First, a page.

Despite all of the laughs, comedy is a brand of entertainment based on failure. No comedian has become popular by doing stand-up about how great they are or how successful they are with women. No, comedy is a genre about taking one's greatest embarrassments, rages and all-around bad moments, and exposing them in the hopes of achieving a good chuckle.
It takes a brave person to become a comic. I suppose it's fitting that "Sleepwalk with Me," an indie comedy about a wannabe stand-up comedian, is a pretty brave movie. It's an honest look at the world of stand-up, while also a heart-wrenching look at a relationship on the edge of either marriage or oblivion. Most importantly, it's really funny, an important attribute for a movie about comedians to have.
Real-life stand-up comedian Mike Birbiglia plays Matt, a milquetoast 20-something coping with a lame job and an even lamer stand-up routine. Most of his barely 10-minute set comes from his first stand-up attempt in college, and the jokes haven't gotten better with age. Making matters worse is his stagnant long-term relationship with a vocal teacher named Abby (Lauren Ambrose "Six Feet Under").
Matt finally gets his break when he meets an elderly agent with plenty of tiny gigs to offer the fledgling comedian. He struggles at first, but as he begins to incorporate his real-life relationship woes into his set, he begins to find success. He also finds himself having vivid sleepwalking episodes that have him kicking imaginary jackals and hopping out of hotel windows.
"Sleepwalk with Me" is based on Birbiglia's (who also co-wrote and directed) well received comedy show and book about the comedian's real-life issues with his girlfriend and sleepwalking (the end credits feature photos of the actual hotel window he launched himself out of).
It's a surprisingly honest look at his life and often times unsparing. Birbiglia's cinematic doppleganger Matt is relentlessly non-committal, refusing to come to terms with his career, his relationship or his increasingly dangerous sleepwalking. At one low point, he even has to remind the audience that they're technically on his side.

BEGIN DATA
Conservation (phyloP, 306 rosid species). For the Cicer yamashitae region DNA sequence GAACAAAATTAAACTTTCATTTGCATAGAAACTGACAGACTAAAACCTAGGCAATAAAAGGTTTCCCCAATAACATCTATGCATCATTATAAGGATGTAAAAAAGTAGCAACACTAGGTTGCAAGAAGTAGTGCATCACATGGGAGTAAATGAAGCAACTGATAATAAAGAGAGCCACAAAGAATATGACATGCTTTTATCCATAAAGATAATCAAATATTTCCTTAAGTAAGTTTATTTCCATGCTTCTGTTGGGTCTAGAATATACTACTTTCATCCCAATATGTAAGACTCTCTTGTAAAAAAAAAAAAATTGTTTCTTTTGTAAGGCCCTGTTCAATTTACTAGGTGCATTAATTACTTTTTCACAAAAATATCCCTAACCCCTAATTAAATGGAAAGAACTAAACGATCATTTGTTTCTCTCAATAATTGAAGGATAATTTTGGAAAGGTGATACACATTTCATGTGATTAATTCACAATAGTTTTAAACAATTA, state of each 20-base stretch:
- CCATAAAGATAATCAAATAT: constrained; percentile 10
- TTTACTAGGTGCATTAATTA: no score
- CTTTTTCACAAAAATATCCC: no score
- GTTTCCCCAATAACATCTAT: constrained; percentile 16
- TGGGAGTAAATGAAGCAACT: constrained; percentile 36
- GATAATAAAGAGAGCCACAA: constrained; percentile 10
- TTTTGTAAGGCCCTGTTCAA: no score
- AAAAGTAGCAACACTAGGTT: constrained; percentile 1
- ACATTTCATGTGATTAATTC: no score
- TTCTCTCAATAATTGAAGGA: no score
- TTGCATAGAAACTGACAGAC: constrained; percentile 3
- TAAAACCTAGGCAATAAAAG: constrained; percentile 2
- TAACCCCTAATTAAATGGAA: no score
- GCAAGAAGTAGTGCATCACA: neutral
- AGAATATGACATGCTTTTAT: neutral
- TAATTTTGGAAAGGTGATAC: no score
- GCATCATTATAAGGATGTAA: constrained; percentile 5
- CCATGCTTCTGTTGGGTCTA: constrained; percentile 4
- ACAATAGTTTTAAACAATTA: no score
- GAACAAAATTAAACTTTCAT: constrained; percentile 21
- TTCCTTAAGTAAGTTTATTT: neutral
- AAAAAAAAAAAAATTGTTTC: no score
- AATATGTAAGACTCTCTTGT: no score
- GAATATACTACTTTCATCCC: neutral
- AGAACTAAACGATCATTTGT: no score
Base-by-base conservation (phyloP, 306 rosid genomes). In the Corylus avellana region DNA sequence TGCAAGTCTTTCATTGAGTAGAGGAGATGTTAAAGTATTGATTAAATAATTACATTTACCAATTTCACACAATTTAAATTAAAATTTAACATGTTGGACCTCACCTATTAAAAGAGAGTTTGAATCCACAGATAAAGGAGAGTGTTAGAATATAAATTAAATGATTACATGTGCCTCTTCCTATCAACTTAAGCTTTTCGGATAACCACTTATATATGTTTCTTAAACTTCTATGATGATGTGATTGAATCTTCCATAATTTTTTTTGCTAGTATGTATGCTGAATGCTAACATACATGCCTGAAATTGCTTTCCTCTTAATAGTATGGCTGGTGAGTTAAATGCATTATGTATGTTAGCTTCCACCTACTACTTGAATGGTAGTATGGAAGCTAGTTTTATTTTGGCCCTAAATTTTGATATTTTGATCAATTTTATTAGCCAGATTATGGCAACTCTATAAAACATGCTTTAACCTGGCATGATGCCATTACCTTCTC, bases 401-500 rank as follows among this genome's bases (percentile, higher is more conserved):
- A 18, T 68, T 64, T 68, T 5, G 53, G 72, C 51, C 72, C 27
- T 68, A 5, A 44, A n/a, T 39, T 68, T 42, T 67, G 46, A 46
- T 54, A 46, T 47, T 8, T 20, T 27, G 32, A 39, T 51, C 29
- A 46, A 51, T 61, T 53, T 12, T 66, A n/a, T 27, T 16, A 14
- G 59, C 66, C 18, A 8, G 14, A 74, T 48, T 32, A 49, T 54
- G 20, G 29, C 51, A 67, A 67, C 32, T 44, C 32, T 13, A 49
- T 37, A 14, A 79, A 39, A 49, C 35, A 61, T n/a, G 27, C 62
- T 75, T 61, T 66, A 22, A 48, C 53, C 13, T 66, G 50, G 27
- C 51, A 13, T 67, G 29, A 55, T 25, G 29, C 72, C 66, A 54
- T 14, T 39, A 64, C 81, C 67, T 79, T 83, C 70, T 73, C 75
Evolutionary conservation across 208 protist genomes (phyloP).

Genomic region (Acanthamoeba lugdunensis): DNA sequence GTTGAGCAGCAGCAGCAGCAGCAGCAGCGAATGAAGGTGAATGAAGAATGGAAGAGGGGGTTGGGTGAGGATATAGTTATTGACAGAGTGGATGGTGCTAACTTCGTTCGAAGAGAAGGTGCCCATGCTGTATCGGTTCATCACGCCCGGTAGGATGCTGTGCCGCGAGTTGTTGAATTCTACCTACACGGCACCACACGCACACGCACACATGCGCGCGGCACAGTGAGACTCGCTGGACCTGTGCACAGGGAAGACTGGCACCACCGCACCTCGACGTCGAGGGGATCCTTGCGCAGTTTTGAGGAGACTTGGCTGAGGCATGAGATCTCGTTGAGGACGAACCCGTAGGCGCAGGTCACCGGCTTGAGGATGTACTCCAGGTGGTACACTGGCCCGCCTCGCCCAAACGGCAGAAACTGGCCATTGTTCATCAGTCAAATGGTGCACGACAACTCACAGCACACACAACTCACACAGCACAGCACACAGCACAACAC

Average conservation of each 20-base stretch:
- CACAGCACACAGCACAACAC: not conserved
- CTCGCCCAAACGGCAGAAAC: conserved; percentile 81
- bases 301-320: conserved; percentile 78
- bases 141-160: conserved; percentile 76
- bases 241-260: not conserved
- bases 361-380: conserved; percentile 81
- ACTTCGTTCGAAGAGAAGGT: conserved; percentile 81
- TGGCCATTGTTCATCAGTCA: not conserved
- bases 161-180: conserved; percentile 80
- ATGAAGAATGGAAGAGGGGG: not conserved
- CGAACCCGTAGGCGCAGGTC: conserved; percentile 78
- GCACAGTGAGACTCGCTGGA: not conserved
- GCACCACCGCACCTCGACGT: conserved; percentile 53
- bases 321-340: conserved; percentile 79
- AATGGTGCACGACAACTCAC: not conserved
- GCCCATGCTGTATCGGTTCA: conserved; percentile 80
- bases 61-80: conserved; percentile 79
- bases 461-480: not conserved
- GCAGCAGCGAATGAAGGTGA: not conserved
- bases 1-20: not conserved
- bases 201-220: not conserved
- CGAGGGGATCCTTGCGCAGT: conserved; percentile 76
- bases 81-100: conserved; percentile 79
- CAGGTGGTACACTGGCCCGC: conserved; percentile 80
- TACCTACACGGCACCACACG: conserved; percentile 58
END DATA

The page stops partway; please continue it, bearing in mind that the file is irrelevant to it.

The story is also very earnest when it comes to the life of a comedian, while also bringing the funny (something Judd Apatow's comedy epic "Funny People" forgot). It looks at the sad realities of the business – the traveling, the womanizing, the sense that some nights "human beings don't like you" – while also showing the hilarious and inspiring moments, like when a joke in a struggling set gets that first laugh or a supportive underground community of comics.
The film is produced by the people behind "This American Life" (host Ira Glass also co-wrote and makes a brief cameo), and it feels like it. Birbiglia narrates much of the movie, mostly by addressing the audience during a road trip, and the pre-credits sequence narration even teases the rest of the story as a NPR radio show would.
I normally viciously hate narration, especially voiceover, but in "Sleepwalk with Me's" case, it fits the intimacy of the story, as well as provides a nice tribute to the movie's source material. The narration also blends with Birbiglia's affable everyman character, whose conversations often sound like he's testing jokes and lines for his set. The audience is just another person he's trying his stuff on. Luckily, a majority of it is pretty hilarious.
Birbiglia's tale does meander after a while as it transforms from a romantic comedy into a road trip film. As a result, when the movie's emotional climax and resolution do finally hit, they seem to come and go without anyone in the audience or on-screen really noticing.
For the most part, though, Birbiglia has a good reign on the emotions, the humor and the pacing of the story. Plus, his dream sequences are perfectly on the right side of whimsical. A grumpy car ride with an audiotape psychologist that talks back is a humorous highlight.
Birbiglia may have lots of comedic tales about professional and romantic failures, but he can't count "Sleepwalk with Me" amongst them. It's a stand out stand-up tale.
No Talkbacks for this article.
Post your comment/review now